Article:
PubMed has, for decades, been a key resource for health information for clinicians, researchers, and students. Students and faculty in Pharmacy, Nursing, Allied Sciences, Public Health, Heath, Nutrition and Exercise Sciences, as well as the life sciences, can use PubMed to search over 30 million articles. Learning to use PubMed is a skill that will serve health practitioners throughout their careers. As a National Library of Medicine database, it is free to everyone, whether or not they are affiliated with a research institution.
Starting in 2020, PubMed is undergoing a revamp of its look and features. So whether you’ve used PubMed before or are new to it, here are some things to keep an eye out for in the new PubMed:
A new look: the new PubMed is designed to work better on mobile devices, but even on a desktop computer, it's now more aesthetically pleasing. Its results list displays not only the artcle titles and citation information, but part of the abstract as well.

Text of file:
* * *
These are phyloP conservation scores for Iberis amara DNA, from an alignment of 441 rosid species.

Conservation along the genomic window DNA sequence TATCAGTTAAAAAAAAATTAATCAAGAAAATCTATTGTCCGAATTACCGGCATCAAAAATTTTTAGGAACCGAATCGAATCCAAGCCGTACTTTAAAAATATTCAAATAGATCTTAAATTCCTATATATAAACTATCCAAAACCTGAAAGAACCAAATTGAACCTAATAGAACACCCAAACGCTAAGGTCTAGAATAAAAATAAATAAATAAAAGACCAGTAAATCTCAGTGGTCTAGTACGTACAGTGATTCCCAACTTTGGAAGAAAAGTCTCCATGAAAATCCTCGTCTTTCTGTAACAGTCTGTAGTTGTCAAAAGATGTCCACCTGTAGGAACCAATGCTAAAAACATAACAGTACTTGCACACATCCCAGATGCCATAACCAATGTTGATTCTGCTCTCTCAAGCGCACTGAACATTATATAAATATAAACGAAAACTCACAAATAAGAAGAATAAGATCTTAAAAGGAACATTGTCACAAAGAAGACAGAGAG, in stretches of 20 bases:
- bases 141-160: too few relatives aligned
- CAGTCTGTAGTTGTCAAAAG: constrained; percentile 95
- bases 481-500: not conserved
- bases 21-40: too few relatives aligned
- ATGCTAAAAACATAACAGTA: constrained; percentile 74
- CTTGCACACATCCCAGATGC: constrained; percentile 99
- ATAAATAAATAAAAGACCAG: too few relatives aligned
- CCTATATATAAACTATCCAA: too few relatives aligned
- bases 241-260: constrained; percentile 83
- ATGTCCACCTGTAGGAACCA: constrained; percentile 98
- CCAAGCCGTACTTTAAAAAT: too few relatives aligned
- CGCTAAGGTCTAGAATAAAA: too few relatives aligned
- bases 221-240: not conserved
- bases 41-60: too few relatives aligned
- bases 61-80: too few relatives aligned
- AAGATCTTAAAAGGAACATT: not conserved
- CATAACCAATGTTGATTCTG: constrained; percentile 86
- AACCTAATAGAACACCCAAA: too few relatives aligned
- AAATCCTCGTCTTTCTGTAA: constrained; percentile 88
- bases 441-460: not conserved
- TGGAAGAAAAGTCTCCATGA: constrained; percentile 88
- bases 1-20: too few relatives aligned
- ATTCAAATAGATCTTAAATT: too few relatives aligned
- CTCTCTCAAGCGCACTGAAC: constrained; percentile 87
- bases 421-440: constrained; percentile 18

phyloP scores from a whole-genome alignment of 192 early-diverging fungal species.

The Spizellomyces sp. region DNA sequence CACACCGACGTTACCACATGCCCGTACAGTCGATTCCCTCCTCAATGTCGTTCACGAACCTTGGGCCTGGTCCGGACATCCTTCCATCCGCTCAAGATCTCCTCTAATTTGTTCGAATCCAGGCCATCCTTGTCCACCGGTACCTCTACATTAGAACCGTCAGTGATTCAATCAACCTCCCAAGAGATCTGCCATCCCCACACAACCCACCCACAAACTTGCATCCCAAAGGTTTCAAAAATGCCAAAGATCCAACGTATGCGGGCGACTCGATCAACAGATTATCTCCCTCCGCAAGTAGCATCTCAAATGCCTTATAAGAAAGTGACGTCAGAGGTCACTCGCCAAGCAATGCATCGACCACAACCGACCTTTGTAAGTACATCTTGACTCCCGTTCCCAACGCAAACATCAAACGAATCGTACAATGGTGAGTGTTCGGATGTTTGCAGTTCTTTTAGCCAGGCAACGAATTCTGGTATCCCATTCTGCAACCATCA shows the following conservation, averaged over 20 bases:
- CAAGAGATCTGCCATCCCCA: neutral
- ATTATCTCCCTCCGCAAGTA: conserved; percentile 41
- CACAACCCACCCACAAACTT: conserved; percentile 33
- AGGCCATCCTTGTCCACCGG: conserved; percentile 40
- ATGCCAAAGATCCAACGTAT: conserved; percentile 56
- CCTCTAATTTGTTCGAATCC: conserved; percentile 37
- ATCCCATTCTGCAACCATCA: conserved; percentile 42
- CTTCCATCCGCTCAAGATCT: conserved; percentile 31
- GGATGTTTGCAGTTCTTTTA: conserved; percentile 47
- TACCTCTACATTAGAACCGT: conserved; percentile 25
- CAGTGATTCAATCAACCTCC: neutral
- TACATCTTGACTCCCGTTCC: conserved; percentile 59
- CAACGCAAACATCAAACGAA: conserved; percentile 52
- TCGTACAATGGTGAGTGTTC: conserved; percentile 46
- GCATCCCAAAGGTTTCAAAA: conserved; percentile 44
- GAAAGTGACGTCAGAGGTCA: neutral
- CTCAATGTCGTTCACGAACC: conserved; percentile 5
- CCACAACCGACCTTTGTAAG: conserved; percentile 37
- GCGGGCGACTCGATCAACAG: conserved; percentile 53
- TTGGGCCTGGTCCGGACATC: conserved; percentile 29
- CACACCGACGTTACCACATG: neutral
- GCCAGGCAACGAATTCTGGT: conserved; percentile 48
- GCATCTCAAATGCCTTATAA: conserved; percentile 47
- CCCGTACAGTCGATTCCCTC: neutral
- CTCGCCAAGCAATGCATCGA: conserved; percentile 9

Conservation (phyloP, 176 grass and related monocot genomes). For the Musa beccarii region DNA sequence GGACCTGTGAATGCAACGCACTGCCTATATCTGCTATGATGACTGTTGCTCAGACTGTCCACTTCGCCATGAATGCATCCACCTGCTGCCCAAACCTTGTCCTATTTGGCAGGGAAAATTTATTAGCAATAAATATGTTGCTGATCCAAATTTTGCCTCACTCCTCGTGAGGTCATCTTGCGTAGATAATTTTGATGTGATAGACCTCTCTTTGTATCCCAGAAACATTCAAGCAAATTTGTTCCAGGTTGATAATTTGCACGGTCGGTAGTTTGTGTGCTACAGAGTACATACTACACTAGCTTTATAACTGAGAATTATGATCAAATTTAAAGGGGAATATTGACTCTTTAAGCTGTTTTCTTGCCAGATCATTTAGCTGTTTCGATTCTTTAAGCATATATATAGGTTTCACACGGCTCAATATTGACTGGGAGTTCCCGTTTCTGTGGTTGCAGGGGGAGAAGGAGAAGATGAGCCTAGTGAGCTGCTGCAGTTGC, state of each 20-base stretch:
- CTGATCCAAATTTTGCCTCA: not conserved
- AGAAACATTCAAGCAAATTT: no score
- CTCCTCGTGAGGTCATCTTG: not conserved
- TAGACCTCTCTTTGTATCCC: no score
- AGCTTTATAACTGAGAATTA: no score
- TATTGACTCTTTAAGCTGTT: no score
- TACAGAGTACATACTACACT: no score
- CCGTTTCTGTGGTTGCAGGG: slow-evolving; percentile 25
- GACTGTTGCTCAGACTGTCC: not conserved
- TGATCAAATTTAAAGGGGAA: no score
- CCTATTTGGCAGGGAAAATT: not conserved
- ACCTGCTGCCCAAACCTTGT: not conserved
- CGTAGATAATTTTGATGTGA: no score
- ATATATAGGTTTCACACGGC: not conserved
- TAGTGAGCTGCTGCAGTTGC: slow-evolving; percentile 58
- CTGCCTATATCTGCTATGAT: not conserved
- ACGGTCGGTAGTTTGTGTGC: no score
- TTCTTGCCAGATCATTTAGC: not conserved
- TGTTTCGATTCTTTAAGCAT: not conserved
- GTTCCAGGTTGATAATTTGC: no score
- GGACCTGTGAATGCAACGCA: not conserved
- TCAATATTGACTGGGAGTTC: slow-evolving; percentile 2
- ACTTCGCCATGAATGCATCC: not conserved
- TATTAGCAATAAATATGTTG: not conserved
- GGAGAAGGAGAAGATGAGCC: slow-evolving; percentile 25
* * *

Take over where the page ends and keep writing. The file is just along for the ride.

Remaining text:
Article records now include both a list of similar articles and a list of citing articles, allowing users to easily find and follow the research around their topics of interest.
Results lists are sorted by best match, rather than by most recently published, which was the previous default sort.
A new searching algorithm is meant to help users better find the articles they need – the first time. For example, if you search for “pediatric allergies,” the new search will automatically look for related terms such as: pediatrics, paediatric, allergy, immunology, hypersensitive, and more.
The steps to search in the new PubMed are not hugely different from searching in the old version. For tips to get the most of out PubMed, you can use the NDSU Libraries tutorial here, or contact Health Sciences Librarian, Merete Christianson.
For questions about other library resources and services, contact your subject librarian.